Questions & Answers

Zara McFarlane

British jazz singer Zara McFarlane recently released her debut album, Until Tomorrow, to critical acclaim. In March, she starred alongside the legendary South African trumpeter Hugh Masekela in a sell-out concert at London’s Barbican, to mark the start of Commonwealth Week. Global caught up with Zara as she was preparing for the gig and she explained why she prefers jazz to pop music and told us about her love of “sweet-smelling soapy stuff”.

Global: Do you think that music can help connect cultures?

Zara McFarlane: I think it’s a great way of bringing people together. Music lifts people’s spirits and helps them to express themselves. People can’t always put things into words and I think music allows them to express things that they wouldn’t normally be able to.

When did you know that you wanted to be a singer?

Actually, when I was younger, I wanted to be a dancer and then I wanted to be a teacher. I always thought that I would be singing in some way, shape or form, but it wasn’t until around the age of 18 that I decided I really wanted to get into singing properly.

What drew you to jazz rather than soul or pop music?

At the BRIT School of Performing Arts I studied musical theatre. I went on to do a course before my degree and there I got a bit more involved with jazz music. It was something that I seemed to have a knack for – a lot of the vocal jazz standards come from musicals, so I was quite familiar with them anyway.

I had the opportunity to work with one of my teachers – he’s a pianist – doing some jazz gigs. I got more involved with it from then on, trying to find out about jazz, going to jam sessions in London and working with different musicians.

What do you particularly like about jazz music?

I like the fact that you can improvise, be a bit more free. It’s much more of a form of expression than popular music. But the way that I see jazz is that you should write good lyrics and have strong melodies, and popular music is [also] based around strong catchy melodies. All the great jazz songs from the American songbook have that element to them – I suppose they were the popular music of the day.

You were recently signed to Gilles Peterson’s Brownswood label, but before that you self-financed your own EP.How difficult was it for you to secure a recording contract?

After I did my Masters in jazz, I decided to sort myself out and get something ready to show people. That was when I decided to do the EP. Without that no one knows what you sound like. Now, I think, it is slightly easier in some ways because you’ve got YouTube and people can check out recordings that you’ve done so you don’t necessarily have to have a CD to give [out]. But I still think for me – and maybe it’s the style of music I was doing – it was important to have a CD. Without that it would have been much more difficult. Even with the EP some people were saying, “Oh, I need to hear an album.”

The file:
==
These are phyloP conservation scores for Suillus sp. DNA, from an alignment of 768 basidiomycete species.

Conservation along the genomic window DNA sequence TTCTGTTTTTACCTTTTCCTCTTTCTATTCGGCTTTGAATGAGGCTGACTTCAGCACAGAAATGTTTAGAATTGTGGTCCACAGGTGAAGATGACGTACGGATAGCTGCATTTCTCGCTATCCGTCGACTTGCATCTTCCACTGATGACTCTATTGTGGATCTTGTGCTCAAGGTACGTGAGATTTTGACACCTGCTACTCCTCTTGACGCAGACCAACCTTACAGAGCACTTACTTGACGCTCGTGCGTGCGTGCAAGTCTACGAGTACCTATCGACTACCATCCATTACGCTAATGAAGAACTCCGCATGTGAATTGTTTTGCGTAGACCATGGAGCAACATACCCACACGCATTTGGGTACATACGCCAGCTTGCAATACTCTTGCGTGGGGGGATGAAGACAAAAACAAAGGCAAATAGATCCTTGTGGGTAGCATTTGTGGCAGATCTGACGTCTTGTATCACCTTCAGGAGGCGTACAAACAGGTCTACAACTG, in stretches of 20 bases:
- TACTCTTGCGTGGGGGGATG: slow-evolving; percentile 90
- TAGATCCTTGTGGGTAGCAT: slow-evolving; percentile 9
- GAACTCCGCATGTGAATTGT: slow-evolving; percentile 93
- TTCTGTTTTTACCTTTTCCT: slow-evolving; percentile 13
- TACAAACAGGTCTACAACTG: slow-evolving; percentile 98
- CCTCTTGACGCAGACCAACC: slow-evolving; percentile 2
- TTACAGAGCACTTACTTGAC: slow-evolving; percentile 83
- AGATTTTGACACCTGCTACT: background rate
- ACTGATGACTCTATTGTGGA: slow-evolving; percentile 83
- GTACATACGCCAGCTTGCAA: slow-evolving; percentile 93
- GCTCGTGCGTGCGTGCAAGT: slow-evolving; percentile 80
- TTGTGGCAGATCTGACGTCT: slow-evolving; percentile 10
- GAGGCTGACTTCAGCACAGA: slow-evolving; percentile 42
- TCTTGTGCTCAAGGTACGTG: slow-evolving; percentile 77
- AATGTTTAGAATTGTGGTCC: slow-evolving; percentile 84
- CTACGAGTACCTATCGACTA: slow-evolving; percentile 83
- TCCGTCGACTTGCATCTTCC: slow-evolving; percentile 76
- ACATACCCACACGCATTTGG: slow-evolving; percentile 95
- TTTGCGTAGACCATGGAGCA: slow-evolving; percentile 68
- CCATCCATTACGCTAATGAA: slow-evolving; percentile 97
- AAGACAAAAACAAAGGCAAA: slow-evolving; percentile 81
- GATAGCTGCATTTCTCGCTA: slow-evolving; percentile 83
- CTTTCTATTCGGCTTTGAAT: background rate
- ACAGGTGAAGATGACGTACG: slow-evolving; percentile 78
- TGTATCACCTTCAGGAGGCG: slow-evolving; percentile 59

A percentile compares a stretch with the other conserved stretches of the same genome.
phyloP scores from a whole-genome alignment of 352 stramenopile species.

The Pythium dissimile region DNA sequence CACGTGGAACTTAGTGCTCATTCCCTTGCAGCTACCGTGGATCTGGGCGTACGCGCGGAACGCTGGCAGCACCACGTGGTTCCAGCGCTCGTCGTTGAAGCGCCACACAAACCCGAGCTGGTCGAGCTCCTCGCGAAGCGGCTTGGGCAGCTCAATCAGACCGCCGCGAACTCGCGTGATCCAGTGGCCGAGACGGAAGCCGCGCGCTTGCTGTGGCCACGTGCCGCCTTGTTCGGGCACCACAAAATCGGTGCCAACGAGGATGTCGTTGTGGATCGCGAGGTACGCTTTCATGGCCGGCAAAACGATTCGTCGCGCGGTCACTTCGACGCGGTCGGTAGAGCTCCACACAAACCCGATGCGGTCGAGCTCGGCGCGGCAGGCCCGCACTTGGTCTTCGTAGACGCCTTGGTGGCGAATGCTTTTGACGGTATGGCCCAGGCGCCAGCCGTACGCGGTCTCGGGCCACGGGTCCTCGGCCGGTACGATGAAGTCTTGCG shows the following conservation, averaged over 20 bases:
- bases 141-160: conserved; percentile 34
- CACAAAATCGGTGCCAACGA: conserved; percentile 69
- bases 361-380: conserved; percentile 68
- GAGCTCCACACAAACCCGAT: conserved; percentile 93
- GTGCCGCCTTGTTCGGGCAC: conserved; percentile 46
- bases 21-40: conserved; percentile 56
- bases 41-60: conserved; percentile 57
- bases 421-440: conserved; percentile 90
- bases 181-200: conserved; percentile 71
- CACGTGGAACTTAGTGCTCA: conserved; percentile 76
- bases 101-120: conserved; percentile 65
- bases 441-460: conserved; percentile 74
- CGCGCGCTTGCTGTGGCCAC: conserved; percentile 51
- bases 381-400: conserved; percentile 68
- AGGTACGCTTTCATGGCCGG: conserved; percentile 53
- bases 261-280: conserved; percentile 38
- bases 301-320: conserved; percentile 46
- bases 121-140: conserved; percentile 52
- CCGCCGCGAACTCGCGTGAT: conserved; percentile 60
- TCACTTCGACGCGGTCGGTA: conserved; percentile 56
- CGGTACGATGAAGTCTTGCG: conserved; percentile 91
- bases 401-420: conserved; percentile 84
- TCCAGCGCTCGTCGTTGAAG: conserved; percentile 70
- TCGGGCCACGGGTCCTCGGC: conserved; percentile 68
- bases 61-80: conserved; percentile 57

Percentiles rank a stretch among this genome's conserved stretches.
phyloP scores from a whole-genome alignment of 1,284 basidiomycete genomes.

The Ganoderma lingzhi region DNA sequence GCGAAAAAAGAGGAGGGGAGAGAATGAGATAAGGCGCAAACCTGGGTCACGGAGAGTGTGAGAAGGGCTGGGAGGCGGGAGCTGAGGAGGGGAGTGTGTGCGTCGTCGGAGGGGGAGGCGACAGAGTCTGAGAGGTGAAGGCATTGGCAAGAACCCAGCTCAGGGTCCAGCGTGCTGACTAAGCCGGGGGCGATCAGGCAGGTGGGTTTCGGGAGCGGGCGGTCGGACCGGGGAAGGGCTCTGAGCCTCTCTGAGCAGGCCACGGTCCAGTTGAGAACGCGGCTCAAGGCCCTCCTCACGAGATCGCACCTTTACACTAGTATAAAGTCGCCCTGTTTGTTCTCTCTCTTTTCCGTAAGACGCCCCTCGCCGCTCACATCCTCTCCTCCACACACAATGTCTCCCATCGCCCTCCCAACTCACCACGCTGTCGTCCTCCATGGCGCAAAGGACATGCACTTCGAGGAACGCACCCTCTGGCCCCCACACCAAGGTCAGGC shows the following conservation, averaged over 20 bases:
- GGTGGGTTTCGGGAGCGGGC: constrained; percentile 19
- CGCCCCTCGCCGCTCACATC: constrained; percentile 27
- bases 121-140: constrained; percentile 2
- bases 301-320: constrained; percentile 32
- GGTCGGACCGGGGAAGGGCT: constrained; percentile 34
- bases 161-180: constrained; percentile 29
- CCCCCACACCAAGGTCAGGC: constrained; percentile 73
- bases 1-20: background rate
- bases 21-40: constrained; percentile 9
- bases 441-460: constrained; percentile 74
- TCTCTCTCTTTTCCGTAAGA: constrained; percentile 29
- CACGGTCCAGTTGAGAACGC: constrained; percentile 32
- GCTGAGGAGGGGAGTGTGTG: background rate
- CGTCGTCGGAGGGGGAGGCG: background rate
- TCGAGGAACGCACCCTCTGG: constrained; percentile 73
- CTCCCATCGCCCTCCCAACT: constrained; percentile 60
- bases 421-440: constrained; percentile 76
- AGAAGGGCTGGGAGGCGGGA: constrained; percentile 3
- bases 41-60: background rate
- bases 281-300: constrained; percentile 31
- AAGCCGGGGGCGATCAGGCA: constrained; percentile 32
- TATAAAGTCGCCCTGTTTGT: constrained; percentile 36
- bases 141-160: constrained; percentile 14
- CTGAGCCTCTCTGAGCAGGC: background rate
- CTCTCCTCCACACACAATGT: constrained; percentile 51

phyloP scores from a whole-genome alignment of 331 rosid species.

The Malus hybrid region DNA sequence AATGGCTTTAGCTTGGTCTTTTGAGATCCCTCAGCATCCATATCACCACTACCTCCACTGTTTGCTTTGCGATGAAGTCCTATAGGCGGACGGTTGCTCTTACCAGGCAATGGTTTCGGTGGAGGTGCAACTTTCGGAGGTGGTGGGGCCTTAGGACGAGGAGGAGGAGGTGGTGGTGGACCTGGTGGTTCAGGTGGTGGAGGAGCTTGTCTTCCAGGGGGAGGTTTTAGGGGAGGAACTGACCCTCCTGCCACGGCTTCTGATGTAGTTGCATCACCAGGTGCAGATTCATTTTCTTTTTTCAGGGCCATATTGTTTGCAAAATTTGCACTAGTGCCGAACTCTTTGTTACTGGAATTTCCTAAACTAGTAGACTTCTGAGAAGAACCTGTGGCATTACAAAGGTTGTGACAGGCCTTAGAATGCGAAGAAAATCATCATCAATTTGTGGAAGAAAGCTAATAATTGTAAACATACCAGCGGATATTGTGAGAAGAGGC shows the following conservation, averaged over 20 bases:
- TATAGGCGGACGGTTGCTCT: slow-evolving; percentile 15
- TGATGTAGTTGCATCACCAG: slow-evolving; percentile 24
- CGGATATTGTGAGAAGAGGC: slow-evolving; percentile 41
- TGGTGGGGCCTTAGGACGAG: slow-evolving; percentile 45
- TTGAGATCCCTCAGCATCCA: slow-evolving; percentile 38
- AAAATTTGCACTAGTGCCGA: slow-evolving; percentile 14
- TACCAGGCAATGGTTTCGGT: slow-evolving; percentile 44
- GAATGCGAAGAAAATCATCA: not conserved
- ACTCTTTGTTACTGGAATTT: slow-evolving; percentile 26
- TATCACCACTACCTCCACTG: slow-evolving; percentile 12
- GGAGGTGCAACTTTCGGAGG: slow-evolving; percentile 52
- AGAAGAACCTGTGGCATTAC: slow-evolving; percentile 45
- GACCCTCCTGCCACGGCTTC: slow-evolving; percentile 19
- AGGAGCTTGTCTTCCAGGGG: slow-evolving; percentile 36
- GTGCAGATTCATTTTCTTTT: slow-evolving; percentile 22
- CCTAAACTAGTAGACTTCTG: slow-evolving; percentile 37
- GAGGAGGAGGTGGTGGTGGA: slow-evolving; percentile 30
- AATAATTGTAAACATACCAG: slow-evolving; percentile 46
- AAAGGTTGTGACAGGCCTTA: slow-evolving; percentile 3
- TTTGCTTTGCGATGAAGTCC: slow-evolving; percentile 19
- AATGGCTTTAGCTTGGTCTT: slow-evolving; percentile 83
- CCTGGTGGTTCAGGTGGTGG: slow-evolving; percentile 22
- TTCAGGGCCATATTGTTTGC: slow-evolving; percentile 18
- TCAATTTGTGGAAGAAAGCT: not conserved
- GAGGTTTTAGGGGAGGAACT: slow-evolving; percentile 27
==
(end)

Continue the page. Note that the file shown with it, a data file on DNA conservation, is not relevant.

But I wasn’t seeking to be signed. I was trying to go for more of a live gig approach – that’s how I see myself, as a performer. I didn’t think I was ready yet. It just kind of happened. A friend of mine had a friend that knew Gilles Peterson and he passed on my tracks. Gilles liked them enough to play them on his radio show – that was at the beginning of 2010.

What did you do yesterday?

I was teaching the recorder to primary school children. It’s my day job! I work part-time for Southwark Music Service, so that’s what I do Tuesdays and Thursdays. Then I met up with a friend I haven’t seen for a long time, and after that I taught at home as well. It was a bit of a busy day, but it was nice because it was sunny.

Could you describe your home?

I’ve been doing a bit of decorating in my house so it makes me feel great to be at home these days. I’ve decorated my bedroom very nicely and a little music room/ office. The last year or so I haven’t been home very much – I’ve been out and about, running around. But in January I was at home quite a bit and [am] getting attached to my house again.

What do you do to relax?

I don’t relax very often. I feel stressed out quite a bit [laughs]. I like having nice baths. I use lots of sweet-smelling soapy stuff – I like to pamper myself in that way. And I like going to the cinema, having people over and spending time with my family.

Who would you most like to meet and why?

I wouldn’t mind meeting Barack Obama. Having a conversation with him and finding out about how he feels about his role and how people perceive him as a black president. Really, I don’t think of him being a black president, I think of him just as a president, but many people do feel that it is a big thing to have a black president. I wonder whether he thinks about it like that, if he is aware of it, and if it means something to him personally.

What is your most treasured possession?

Generally I am not very materialistic, but I suppose my phone. I’ve had it stolen a few times and it is quite liberating not to have it, but on a day-to-day basis, I need my phone. And my car, living where I live [and] doing what I do as well – having to travel around the UK singing and coming home late on my own – it’s very useful having a car. I suppose your car and your phone can really be safe havens.

What’s the best piece of advice you’ve ever been given?

Be yourself and accept yourself and others as they are. I can’t think of the actual words but that’s the message.

About the author:

Zara McFarlane is a British jazz singer and recently released her debut album, Until Tomorrow, to critical acclaim.


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